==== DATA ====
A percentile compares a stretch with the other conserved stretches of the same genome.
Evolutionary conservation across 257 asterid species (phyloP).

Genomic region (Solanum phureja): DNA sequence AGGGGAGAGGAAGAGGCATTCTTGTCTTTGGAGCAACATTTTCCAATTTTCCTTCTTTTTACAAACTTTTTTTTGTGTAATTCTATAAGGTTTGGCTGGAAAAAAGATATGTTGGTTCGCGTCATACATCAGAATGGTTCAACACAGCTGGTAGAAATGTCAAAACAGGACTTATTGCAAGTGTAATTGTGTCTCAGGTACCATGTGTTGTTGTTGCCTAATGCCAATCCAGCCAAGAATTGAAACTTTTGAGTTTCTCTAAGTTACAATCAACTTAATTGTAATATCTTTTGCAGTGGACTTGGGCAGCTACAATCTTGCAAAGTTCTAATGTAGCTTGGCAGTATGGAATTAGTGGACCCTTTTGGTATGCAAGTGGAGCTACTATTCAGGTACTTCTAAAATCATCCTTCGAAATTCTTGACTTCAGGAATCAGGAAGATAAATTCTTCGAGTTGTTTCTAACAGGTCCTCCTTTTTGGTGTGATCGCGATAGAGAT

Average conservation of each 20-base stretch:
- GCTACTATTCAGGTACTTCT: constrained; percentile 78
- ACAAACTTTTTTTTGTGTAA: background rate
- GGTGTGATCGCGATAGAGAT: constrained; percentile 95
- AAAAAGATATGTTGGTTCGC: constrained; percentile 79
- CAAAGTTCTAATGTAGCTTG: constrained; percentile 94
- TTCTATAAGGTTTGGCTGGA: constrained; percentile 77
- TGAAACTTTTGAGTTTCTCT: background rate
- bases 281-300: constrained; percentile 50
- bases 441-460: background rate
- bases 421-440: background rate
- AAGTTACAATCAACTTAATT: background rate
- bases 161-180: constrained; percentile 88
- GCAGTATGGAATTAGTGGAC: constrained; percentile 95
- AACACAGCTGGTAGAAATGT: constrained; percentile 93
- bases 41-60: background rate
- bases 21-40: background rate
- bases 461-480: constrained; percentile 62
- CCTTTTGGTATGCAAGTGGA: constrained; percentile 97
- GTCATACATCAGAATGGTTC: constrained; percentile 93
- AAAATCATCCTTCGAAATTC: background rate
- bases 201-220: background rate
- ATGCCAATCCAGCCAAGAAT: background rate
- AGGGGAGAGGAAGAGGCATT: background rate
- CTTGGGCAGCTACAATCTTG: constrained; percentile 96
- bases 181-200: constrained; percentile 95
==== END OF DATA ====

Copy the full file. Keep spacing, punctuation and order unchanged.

A percentile compares a stretch with the other conserved stretches of the same genome.
Evolutionary conservation across 257 asterid species (phyloP).

Genomic region (Solanum phureja): DNA sequence AGGGGAGAGGAAGAGGCATTCTTGTCTTTGGAGCAACATTTTCCAATTTTCCTTCTTTTTACAAACTTTTTTTTGTGTAATTCTATAAGGTTTGGCTGGAAAAAAGATATGTTGGTTCGCGTCATACATCAGAATGGTTCAACACAGCTGGTAGAAATGTCAAAACAGGACTTATTGCAAGTGTAATTGTGTCTCAGGTACCATGTGTTGTTGTTGCCTAATGCCAATCCAGCCAAGAATTGAAACTTTTGAGTTTCTCTAAGTTACAATCAACTTAATTGTAATATCTTTTGCAGTGGACTTGGGCAGCTACAATCTTGCAAAGTTCTAATGTAGCTTGGCAGTATGGAATTAGTGGACCCTTTTGGTATGCAAGTGGAGCTACTATTCAGGTACTTCTAAAATCATCCTTCGAAATTCTTGACTTCAGGAATCAGGAAGATAAATTCTTCGAGTTGTTTCTAACAGGTCCTCCTTTTTGGTGTGATCGCGATAGAGAT

Average conservation of each 20-base stretch:
- GCTACTATTCAGGTACTTCT: constrained; percentile 78
- ACAAACTTTTTTTTGTGTAA: background rate
- GGTGTGATCGCGATAGAGAT: constrained; percentile 95
- AAAAAGATATGTTGGTTCGC: constrained; percentile 79
- CAAAGTTCTAATGTAGCTTG: constrained; percentile 94
- TTCTATAAGGTTTGGCTGGA: constrained; percentile 77
- TGAAACTTTTGAGTTTCTCT: background rate
- bases 281-300: constrained; percentile 50
- bases 441-460: background rate
- bases 421-440: background rate
- AAGTTACAATCAACTTAATT: background rate
- bases 161-180: constrained; percentile 88
- GCAGTATGGAATTAGTGGAC: constrained; percentile 95
- AACACAGCTGGTAGAAATGT: constrained; percentile 93
- bases 41-60: background rate
- bases 21-40: background rate
- bases 461-480: constrained; percentile 62
- CCTTTTGGTATGCAAGTGGA: constrained; percentile 97
- GTCATACATCAGAATGGTTC: constrained; percentile 93
- AAAATCATCCTTCGAAATTC: background rate
- bases 201-220: background rate
- ATGCCAATCCAGCCAAGAAT: background rate
- AGGGGAGAGGAAGAGGCATT: background rate
- CTTGGGCAGCTACAATCTTG: constrained; percentile 96
- bases 181-200: constrained; percentile 95